A beautiful bay at the end of the Isle of Skye invites you for a walk. Already on the way from the parking lot to the sea one meets mossy trees, green ferns and white peacocks (sic!).
To the left and right, the bay is hemmed in by high cliffs that spill out to the center in long boulder fields. Directly at the sea a dark sandy beach has spread out and gives Talisker Bay its very own flair.
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Limpets have attached themselves to the large rocks at the water’s edge, and if you dig around a bit in the water puddles, you’ll find small crabs.
Tip: Hike to the waterfall
On the north side (that is, when you look at the sea on the right), a waterfall plunges spectacularly into the depths. Since it’s not much water, a gust of wind on the long walk can often spray what little wet there is.
To get there, however, you have to climb over boulders away from the sandy beach. Sturdy shoes and highest attention are a prerequisite. Moreover, one should pay attention to the water level. When the tide comes in, the way back can be difficult.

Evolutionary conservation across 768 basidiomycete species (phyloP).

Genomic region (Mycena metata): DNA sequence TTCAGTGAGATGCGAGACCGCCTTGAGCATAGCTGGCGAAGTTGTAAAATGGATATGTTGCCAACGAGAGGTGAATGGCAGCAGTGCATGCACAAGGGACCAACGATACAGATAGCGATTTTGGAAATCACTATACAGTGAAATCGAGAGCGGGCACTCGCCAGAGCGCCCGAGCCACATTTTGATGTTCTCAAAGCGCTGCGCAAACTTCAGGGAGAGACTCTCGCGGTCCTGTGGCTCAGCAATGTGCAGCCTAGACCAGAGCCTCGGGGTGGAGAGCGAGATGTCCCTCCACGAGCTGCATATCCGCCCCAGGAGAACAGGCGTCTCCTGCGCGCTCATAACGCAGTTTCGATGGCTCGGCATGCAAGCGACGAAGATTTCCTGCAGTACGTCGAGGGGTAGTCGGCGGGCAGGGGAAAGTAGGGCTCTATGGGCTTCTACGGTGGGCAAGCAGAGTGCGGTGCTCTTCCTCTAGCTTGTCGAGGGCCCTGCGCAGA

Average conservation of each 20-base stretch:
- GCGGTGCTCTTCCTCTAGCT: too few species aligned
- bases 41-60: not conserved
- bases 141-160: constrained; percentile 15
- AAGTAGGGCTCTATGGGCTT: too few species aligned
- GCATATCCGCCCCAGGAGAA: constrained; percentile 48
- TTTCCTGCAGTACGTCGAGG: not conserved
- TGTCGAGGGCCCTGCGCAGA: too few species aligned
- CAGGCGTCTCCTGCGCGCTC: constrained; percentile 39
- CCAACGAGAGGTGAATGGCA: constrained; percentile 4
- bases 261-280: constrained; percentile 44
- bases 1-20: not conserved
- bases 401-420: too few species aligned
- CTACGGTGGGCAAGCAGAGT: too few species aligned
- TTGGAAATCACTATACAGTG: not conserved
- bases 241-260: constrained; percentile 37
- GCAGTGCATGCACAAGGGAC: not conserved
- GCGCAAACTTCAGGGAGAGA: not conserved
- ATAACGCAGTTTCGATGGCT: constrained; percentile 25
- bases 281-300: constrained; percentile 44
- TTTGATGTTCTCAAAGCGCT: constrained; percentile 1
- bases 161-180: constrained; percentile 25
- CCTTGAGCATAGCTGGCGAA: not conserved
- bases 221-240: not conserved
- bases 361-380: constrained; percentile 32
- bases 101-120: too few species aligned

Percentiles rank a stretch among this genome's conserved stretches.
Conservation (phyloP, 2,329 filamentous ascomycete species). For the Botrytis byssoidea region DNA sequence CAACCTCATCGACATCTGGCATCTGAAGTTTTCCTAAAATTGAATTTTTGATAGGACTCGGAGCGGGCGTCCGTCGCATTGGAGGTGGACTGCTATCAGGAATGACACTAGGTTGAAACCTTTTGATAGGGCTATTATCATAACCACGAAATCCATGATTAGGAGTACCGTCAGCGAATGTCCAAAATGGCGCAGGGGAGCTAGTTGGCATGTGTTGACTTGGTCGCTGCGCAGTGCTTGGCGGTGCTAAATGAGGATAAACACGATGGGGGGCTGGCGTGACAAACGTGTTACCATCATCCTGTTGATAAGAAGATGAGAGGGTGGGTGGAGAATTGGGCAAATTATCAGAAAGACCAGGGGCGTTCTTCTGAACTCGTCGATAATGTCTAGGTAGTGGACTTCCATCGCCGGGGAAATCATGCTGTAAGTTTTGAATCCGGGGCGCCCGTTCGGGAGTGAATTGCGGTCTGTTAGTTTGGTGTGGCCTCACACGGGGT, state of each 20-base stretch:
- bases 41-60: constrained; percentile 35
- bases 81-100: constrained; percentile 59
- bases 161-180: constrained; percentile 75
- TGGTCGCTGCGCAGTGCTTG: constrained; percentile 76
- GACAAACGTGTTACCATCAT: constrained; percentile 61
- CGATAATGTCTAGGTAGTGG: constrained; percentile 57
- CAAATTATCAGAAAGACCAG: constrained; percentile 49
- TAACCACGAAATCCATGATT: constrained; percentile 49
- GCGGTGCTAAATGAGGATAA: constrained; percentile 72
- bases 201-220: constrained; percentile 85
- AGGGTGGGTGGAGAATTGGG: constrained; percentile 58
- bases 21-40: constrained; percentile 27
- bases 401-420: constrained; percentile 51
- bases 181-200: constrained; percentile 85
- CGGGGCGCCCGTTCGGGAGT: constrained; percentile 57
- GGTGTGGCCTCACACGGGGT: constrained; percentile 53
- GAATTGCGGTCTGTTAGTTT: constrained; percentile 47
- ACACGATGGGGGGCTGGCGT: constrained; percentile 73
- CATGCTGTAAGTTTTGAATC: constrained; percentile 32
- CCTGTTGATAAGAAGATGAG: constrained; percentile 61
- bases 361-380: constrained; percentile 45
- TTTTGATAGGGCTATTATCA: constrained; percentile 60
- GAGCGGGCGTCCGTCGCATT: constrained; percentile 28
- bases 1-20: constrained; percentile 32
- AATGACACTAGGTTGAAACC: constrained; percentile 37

Personal note: Awe of the tide
We stayed there for a few wonderful hours, collecting shells and making the difficult walk to the waterfall. However, I was really a bit scared because of the returning tide.
As you head towards Carbost, where the Talisker distillery is located, there is a turn off just before, take it up on the left. Drive along above the village, there will be a sign pointing left towards Talisker. Always follow the road, keep to the right at the next junction (again, “Talisker” is signposted). The road ends at private properties, which are delimited with gates. There is room to park and green signs show the way to the bay.